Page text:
Secrets of Alexander Hamilton's Powder Horn Revealed
New analysis offers a look at the founding father's hopes, dreams, and motivations.
Hard by a lunch cart with a sign taped to the side reading Corporate Accounts Welcome!, which may lend some credence to the tales of belt-tightening in the financial industry these days, is the Museum of American Finance, at 48 Wall Street.
The museum was presenting a “Lunch & Learn” seminar called The Hamilton Code, conducted by Dr. Warren Richman, who owns the powder horn used by Alexander Hamilton throughout his life, into which Hamilton carved several mysterious symbols.
After 20 years of research and investigation, Richman yesterday made his interpretations of Hamilton’s inscriptions public for the first time at the MoAF. The venue is made even more appropriate by the fact that 48 Wall is the address at which Hamilton founded the Bank of New York (now BNY Mellon (BK)) in 1784, 11 years after the Nevis native arrived in the Colonies from the Caribbean island of St. Croix where his family moved when Hamilton was eight.
One of our country’s founding fathers, America's first Secretary of the Treasury, and the man who laid the foundation for the American capitalist system, was also perhaps the finest example of an immigrant achieving the American Dream this country has ever known.
Richard Brookhiser, author of Alexander Hamilton: American wrote, "The thread that runs through…every aspect of Hamilton's life, is his identity as an American. Like that of many Americans after him, this identity was adopted. Hamilton's immigrant origin was no bar to his advancement."
A penniless 16-year-old orphan with nothing but 34 books to his name, Hamilton’s life took a 180-degree turn when he set foot in the nascent United States. According to Richman, the marks on Hamilton’s powder horn offer never-before-revealed insight into his motivational techniques for success.
Heavily influenced by the philosophy of Sir Francis Bacon, Hamilton engraved the horn with representations of key paths to success put forth by Bacon, particularly the idea that one must “begin with the end in mind.”
Whereas most powder horns of the day depicted past successes, Hamilton chose to look forward instead, as Bacon taught. Bacon was also a Rosicrucian, as was Hamilton, along with Thomas Jefferson and Benjamin Franklin. One of the tenets of Rosicrucianism is to “Use visualization as a tool to achieve your goals.” Which is exactly what Hamilton did with the powder horn that was by his side throughout his short life.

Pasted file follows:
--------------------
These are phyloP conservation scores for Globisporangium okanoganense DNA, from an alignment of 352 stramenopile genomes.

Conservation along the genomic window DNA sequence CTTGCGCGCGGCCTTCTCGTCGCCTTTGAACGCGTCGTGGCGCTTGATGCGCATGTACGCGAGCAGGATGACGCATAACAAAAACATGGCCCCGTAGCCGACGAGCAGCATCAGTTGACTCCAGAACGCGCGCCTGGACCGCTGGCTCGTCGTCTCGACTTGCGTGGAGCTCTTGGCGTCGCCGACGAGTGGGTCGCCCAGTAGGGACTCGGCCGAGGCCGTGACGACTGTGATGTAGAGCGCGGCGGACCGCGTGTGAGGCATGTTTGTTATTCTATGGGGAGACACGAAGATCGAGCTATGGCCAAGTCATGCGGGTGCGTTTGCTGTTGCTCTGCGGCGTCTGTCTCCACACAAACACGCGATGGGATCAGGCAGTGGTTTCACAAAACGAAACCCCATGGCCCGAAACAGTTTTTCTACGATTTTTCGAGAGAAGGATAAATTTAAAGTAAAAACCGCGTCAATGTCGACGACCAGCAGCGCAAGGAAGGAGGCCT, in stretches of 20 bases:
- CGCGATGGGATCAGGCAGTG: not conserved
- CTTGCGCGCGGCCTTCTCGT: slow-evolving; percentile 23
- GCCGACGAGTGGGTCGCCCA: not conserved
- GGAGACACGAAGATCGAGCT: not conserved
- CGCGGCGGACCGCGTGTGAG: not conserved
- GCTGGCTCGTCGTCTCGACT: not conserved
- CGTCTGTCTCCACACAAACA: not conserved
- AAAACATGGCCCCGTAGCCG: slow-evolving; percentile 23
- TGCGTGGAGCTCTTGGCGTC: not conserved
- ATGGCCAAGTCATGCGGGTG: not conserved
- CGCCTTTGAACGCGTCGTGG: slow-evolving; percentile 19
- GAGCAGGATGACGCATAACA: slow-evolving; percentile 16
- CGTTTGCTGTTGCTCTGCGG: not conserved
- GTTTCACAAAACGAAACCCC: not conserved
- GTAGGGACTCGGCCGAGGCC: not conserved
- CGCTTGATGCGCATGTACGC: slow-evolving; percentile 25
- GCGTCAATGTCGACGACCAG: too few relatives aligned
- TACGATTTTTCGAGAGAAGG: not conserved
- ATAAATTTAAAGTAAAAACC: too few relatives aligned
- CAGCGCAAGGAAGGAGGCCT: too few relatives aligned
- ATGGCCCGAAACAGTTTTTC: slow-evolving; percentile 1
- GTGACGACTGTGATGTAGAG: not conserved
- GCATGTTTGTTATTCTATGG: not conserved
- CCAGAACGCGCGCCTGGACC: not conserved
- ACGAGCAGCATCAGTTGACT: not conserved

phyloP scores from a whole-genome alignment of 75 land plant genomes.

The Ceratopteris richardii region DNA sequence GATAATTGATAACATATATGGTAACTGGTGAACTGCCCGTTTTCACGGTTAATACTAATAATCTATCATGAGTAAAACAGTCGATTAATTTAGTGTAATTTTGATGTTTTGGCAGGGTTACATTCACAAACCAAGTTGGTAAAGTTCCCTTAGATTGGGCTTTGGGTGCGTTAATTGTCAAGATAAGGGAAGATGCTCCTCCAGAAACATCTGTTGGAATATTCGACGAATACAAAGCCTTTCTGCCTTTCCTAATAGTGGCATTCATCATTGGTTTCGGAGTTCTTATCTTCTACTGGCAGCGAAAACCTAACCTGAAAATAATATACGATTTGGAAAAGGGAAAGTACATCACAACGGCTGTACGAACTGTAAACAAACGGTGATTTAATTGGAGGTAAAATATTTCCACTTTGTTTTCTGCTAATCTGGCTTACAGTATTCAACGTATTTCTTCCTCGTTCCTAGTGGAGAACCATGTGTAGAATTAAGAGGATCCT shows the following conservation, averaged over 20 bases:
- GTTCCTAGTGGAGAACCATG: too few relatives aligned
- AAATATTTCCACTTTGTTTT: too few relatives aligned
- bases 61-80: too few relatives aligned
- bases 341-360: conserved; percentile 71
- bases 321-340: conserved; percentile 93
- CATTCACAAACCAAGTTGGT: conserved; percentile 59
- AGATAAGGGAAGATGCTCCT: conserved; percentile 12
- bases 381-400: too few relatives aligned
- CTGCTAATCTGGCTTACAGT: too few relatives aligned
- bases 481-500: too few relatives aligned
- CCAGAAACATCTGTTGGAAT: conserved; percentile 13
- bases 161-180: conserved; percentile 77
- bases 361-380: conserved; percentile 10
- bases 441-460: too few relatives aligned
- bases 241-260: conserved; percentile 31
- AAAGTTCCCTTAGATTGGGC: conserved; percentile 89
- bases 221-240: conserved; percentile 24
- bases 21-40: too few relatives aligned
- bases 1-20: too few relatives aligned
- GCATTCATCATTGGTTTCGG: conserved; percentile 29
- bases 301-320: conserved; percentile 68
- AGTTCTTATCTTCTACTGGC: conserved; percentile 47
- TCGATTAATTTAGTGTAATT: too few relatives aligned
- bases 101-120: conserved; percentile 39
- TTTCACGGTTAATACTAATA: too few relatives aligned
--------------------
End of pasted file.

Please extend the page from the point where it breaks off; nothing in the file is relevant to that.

Bacon’s steps to acquire “Fortune” and Rosicrucian symbolism were depicted on Hamilton’s horn in the following ways:
A unicorn, which stood for hopes and aspirations, personalized by Hamilton by branding it with a cinq foiles, or a five-petaled flower, from the Hamilton family coat of arms
The phrase “First when came to Ohio” which Richman says “reads like the Iliad, projected Hamilton’s triumphant return from frontier fighting.”
This is a reference to the Bacon aphorism: “First the amendment of their own minds. For the removal of the impediments of the mind will sooner clear the passages of fortune than the obtaining fortune will remove the impediments of the mind.” Richman notes that the “elegant sentence structure [is] similar to ‘When in the course of human events,’ ” the first line of the Declaration of Independence.
Bacon wrote of “wealth and means” occurring by way of “mind, wit, courage, audacity, resolution, temper, industry, and the like.” Hamilton carved into his powder horn a house on a large plot of land, surrounded by a fence to represent his future success.
Bacon’s essay “Of Honor and Reputation” was symbolized with two separate etchings -- honor by a cinq foiles, which was a component of the Hamilton family’s coat of arms…
…and reputation represented by a roundel with fasces (sticks tied with rope, a symbol of civil authority in Rome). It was also reminiscent of Roman General Cincinnatus (Hamilton became the second president of the Society of the Cincinnati, after being handed the reins by George Washington).
Hamilton first caught Washington’s attention in 1776, when he took a cue from Machiavelli, who wrote that it “is better to be rash than cautious,” in The Prince, and spent his last penny outfitting the soldiers under his command with uniforms (tailored by unsung war hero Hercules Mulligan, an intelligence agent -- and New York clothing merchant) identical to the one worn by Washington.
Washington noticed Hamilton and his men during the retreat from New York, after which Hamilton helped Washington successfully capture Trenton. A few months later, Washington made Hamilton his aide-de-camp.
When Washington was elected President of the new nation called the United States, in 1789, he named Hamilton his Treasury Secretary, who, during his term, promoted the development of stock exchanges, which he saw as crucial to the strength and vitality of the country.
Far off yet was the formation of the Dow Jones Index; the first listed company on the New York Stock Exchange was Hamilton’s own Bank of New York in 1792. Rudimentary as it was, with 24 men trading underneath a buttonwood tree on what is now Wall Street, it laid the groundwork for today’s NYSE (NYX), where hundreds of millions of shares are traded every day.
Warren Richman says the clues to Alexander Hamilton’s dreams and aspirations, were, like in The Da Vinci Code, “hidden in plain sight.”
We have Hamilton to thank for virtually every aspect of the entire American economic system -- a poor kid from the islands who sailed to the not-yet US and paid for it with two sacks of sugar.
From a teenage immigrant to the highest echelons of success. Only in America.
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